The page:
So You Want to Launch an E-Commerce Site: Part 1

If you want to sell products online, this post is for you! Regardless of whether you’re creating a brand new business or introducing your brick-and-mortar store to the online world, you’re about to embark on an exciting journey. After you have decided what you want to sell and done some of your initial business planning and setup, the next step is to look for an e-commerce developer that fits your needs. However, if you’re unfamiliar with e-commerce ownership, this can seem really overwhelming. Ideally, you want someone who will take excellent care of your website (and through it, your online business). You want to hire an e-commerce developer that will nurture your sales and online presence for years to come. How do you find them, and what should you expect along the way? This is the first post in our series about what to expect during the process of e-commerce site development. Check back next week for part two!

How do I hire an e-commerce developer? Where do I even start?

Like most other services these days, a search engine is not a bad place to start. However, sifting through the wealth of options and ads can quickly become daunting. Furthermore, reviews and testimonials can be hard to locate. And without personal familiarity with the business and their brand, it can be difficult to build a relationship with the trust needed to successfully build and launch an e-commerce website.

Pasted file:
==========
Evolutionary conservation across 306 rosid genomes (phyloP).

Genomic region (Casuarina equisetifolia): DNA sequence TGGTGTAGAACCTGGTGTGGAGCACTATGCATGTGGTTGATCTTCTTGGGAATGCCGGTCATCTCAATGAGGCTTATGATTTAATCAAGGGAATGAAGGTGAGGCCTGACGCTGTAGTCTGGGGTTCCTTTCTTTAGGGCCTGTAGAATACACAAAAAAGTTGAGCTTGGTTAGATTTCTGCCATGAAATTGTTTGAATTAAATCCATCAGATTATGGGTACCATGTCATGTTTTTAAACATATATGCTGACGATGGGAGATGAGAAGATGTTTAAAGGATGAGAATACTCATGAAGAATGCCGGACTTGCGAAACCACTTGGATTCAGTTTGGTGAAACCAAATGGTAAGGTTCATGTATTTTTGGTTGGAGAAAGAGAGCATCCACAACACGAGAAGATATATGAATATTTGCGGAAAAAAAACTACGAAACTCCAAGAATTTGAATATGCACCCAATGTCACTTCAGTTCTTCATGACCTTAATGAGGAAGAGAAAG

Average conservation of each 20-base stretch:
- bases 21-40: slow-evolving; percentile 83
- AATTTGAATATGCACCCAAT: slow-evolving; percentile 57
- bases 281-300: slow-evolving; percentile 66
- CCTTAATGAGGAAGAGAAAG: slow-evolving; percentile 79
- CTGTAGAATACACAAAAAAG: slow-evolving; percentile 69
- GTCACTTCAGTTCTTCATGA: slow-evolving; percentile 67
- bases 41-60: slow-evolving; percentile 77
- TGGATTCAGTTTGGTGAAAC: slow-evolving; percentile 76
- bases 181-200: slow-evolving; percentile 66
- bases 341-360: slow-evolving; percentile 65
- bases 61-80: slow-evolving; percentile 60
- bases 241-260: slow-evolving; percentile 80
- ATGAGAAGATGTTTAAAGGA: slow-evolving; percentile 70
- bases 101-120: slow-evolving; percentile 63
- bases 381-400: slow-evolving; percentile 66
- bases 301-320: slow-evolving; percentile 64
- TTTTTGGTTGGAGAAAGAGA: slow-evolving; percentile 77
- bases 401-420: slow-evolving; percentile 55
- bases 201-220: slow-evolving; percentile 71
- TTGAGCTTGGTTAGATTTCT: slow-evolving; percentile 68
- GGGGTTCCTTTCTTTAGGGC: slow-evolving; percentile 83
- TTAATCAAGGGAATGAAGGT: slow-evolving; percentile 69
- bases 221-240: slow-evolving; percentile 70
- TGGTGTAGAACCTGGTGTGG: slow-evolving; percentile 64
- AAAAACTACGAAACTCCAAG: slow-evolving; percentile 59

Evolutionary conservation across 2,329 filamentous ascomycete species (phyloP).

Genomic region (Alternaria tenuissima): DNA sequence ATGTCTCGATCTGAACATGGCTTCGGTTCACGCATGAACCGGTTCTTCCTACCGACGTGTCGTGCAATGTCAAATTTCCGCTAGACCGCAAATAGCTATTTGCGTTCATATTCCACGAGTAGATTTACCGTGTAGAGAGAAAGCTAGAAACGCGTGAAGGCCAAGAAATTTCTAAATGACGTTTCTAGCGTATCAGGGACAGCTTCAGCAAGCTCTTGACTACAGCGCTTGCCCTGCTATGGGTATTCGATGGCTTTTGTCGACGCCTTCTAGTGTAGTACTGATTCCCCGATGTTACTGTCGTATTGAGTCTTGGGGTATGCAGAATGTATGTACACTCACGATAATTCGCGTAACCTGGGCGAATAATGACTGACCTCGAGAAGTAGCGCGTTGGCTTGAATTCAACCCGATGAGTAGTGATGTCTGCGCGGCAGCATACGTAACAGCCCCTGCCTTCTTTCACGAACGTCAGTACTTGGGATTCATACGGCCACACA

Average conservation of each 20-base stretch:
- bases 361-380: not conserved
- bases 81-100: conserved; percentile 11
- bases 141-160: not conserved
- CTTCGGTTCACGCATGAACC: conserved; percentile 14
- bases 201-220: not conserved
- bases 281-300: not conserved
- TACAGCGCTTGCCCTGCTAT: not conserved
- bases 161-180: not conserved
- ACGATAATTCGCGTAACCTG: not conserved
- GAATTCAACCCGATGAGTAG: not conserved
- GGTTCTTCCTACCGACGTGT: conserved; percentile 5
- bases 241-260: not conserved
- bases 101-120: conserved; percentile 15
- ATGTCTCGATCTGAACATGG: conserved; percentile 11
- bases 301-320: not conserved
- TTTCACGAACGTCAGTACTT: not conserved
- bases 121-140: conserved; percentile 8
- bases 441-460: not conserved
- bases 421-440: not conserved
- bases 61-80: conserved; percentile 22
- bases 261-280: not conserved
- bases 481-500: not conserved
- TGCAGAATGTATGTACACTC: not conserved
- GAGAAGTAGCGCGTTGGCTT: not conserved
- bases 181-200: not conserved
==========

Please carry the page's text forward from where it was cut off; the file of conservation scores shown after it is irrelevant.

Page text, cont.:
Fortunately, you have lots of options when it comes to narrowing down your choices. One of the best is to reach out to your personal network and ask who designed the e-commerce websites you already visit and love. Even if the professionals you know don’t run e-commerce sites and instead run law firms, restaurants, or other businesses with websites you think are appealing, there’s an excellent chance that the developers of these sites also have the skills to build your online store.

Another option is to first decide what type of e-commerce store you want to run and then find a developer that specializes in that technology. The three most popular options are Shopify, WooCommerce, and Magento. Most small to medium businesses go for one of the two former options because these platforms tend to be more user-friendly and less costly to develop. Once you’ve made this choice, you can look specifically for someone with an excellent portfolio in your desired platform.

Once you’ve narrowed the field a bit, you will probably still have several options to choose from. How do you distinguish between them? Well, just like a Tinder date or a travel agency, you need to compare the developers’ qualities to a list of red flags and green flags. Fortunately, you don’t have to come up with these yourself – we’ve done the work for you!

Red Flags: Think Twice About Hiring an E-commerce Developer Like This

  • Devoid of testimonials or portfolios: Most reputable developers will put pictures of their work and comments from former clients on their website. If these are invisible (and especially if they refuse to provide them upon request), it’s a pretty good indicator that they’ve done shoddy work in the past.